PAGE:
3D printed rocket company reveals latest printer technology

Relativity Space

Relativity Space, the first company to 3D print rockets, has unveiled the latest iteration of its proprietary manufacturing platform, Stargate 4th Generation metal 3D printers.

These printers will underpin both the development and rate production of Terran R, Relativity’s fully reusable, 3D printed rocket that will be capable of launching 20,000kg to low Earth orbit (LEO).

The newest Stargate printer technology defies traditional printing constraints by moving horizontally as it feeds multiple wires into a single print head to print orbital rockets.

Relativity is developing customised software and machine learning techniques to allow these printers to print more complex and significantly larger metal products, with improved print speed and reliability. Stargate 4th Generation printers also radically simplify manufacturing supply chains, as they are capable of printing a rocket with 100x fewer parts in a matter of months.

The majority of Terran R components will be made at Relativity’s new headquarters in Long Beach

With faster iteration cycles, Stargate printers are capable of accelerating progress and innovation within the aerospace industry. Most immediately, Stargate 4th Generation printers will serve as the primary manufacturing infrastructure for Terran R production.

Longer-term, Stargate 4th Generation printers offer tremendous value-generating potential for other end-product use cases within the $1tn+ aerospace, aviation, energy, and defence industries as the core of a new tech stack for aerospace products.

To date, Relativity has secured five customers across $1.2bn+ in customer contracts for Terran R, including a multi-launch agreement with OneWeb and a commercial mission to Mars with Impulse Space.

“Large-scale products that are designed to fly will inevitably be 3D printed,” said Tim Ellis, co-founder and CEO of Relativity Space.

He continued: “The lighter a product is, the better it performs, and when 3D printing that product, it’s also faster and more cost-effective to produce with each successive improvement. The compounding rate of progress is high, and we are still in the early days of what printing can achieve. We see 3D printing as an automation technology that has the power to change the pace of innovation in manufacturing, which is why we’ve invested in building our own proprietary tech stack from day one.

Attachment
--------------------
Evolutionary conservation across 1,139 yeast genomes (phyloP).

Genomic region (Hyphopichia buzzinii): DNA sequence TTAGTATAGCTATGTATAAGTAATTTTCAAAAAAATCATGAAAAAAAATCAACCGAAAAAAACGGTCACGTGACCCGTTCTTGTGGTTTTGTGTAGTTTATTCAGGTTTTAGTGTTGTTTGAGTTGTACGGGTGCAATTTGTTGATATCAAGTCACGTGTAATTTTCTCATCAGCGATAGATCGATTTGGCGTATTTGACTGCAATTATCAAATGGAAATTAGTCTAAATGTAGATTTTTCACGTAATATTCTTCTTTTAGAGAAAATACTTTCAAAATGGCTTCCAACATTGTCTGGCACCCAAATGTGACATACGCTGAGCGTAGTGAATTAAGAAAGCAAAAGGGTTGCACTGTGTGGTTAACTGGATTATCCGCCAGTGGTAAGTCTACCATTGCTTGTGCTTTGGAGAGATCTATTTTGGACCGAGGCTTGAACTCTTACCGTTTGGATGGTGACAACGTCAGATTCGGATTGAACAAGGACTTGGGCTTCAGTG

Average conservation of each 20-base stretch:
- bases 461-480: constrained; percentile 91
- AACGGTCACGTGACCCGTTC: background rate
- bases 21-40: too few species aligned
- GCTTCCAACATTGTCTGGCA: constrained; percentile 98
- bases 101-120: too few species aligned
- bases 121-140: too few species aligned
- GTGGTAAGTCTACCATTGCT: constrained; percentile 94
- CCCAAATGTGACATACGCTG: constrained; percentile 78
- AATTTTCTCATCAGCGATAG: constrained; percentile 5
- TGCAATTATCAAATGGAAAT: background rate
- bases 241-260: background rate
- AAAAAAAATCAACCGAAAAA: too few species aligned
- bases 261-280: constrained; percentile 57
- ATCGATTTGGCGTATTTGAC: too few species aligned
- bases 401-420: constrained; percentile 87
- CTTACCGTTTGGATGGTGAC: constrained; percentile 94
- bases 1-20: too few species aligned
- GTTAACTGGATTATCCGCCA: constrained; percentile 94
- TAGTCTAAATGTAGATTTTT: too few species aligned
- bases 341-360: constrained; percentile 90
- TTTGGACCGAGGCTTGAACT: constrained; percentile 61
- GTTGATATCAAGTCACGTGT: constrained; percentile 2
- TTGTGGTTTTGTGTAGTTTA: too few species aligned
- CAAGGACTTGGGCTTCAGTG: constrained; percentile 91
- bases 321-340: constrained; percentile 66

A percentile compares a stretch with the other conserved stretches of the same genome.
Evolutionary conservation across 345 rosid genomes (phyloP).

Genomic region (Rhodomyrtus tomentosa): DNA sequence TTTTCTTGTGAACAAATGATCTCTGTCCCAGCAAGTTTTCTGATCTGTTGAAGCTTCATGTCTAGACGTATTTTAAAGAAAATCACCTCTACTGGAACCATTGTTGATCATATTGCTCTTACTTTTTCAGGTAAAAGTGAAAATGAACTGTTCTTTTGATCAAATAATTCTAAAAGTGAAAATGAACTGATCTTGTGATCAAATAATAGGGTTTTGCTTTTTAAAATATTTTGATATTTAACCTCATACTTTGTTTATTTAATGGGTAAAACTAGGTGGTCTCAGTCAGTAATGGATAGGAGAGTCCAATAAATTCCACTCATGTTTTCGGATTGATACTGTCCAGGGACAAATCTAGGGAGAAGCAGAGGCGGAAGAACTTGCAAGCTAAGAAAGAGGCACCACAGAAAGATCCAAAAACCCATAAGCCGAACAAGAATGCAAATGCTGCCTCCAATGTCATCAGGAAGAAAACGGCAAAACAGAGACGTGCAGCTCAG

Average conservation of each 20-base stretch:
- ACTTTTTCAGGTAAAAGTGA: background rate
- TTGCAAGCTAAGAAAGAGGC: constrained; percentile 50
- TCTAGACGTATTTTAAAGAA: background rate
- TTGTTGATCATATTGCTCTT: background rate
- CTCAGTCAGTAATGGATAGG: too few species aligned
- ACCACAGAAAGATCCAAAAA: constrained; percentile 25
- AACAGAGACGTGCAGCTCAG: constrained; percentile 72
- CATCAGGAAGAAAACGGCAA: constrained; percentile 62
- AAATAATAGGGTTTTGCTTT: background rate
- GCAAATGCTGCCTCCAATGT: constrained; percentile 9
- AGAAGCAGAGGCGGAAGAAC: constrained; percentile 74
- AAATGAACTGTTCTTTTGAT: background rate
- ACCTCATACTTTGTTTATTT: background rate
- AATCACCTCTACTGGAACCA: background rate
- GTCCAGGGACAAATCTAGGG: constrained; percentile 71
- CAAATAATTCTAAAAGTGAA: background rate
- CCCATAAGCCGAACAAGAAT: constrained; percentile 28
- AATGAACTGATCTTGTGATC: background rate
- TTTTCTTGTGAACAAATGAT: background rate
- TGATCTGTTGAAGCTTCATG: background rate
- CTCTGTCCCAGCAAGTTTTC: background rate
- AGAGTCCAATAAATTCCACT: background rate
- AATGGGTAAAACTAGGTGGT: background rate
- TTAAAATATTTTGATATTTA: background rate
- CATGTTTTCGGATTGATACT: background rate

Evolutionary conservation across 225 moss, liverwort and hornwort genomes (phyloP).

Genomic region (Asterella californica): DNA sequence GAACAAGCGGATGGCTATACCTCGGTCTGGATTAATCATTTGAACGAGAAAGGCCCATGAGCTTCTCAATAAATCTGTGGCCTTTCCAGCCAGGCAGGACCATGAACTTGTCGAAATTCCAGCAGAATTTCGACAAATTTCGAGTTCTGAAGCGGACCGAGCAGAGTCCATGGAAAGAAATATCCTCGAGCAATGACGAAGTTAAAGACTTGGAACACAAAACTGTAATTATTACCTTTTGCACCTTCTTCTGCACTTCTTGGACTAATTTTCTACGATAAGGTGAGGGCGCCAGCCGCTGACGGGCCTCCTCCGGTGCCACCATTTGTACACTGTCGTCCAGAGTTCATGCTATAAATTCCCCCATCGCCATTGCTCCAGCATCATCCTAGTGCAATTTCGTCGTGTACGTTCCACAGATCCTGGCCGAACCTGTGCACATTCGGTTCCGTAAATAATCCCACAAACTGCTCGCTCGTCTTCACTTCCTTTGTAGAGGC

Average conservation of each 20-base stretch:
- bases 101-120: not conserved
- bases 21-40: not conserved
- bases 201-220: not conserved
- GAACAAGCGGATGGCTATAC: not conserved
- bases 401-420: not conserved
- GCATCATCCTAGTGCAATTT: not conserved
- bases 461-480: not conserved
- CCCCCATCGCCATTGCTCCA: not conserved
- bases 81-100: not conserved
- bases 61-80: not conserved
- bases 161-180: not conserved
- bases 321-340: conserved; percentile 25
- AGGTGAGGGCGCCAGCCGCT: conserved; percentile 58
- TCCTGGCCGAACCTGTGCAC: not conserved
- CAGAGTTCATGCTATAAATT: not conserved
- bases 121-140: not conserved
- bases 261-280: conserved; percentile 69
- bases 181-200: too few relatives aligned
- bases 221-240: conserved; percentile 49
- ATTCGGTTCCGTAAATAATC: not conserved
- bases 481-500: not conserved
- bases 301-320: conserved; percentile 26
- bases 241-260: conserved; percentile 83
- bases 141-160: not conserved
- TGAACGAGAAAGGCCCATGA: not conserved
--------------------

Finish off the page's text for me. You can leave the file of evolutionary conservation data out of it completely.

“Stargate printers are designed to unlock rapid iteration, which opens up opportunities for innovation in large-scale manufacturing products. What would take traditional aerospace and space manufacturers years to develop and build, will be reduced down to months due to a highly adaptable, scalable, and automated process, made possible through software-driven manufacturing.”

The majority of Terran R components will be printed inside Relativity’s new headquarters in Long Beach, named The Wormhole.

Aeon R engines, for Terran R, will continue to be produced at the company’s other Long Beach factory, The Portal.

The Wormhole, a former Boeing C-17 manufacturing plant, was secured by Relativity to be its new headquarters in 2021. Currently 33% operational, the factory has several Stargate 4th Generation printers online with more than a dozen printers planned to be producing Terran R components in the coming months. At full capacity forecasted run rate, each Stargate 4th Generation printer is capable of producing 4 Terran R rockets per year.

The remainder of The Wormhole will continue to be built out in phases, bringing more printers online and moving more teams into the company’s headquarters as production for Terran R scales.


Related Articles

High-tech aerospace growth

In our series of Farnborough Airshow interviews Don Pierson, Secretary, Louisiana Economic Development, discusses how the US state is enabling growth both in the space industry and aerospace manufacturing communities.
7 years ago Videos
Most recent Articles

Login / Sign up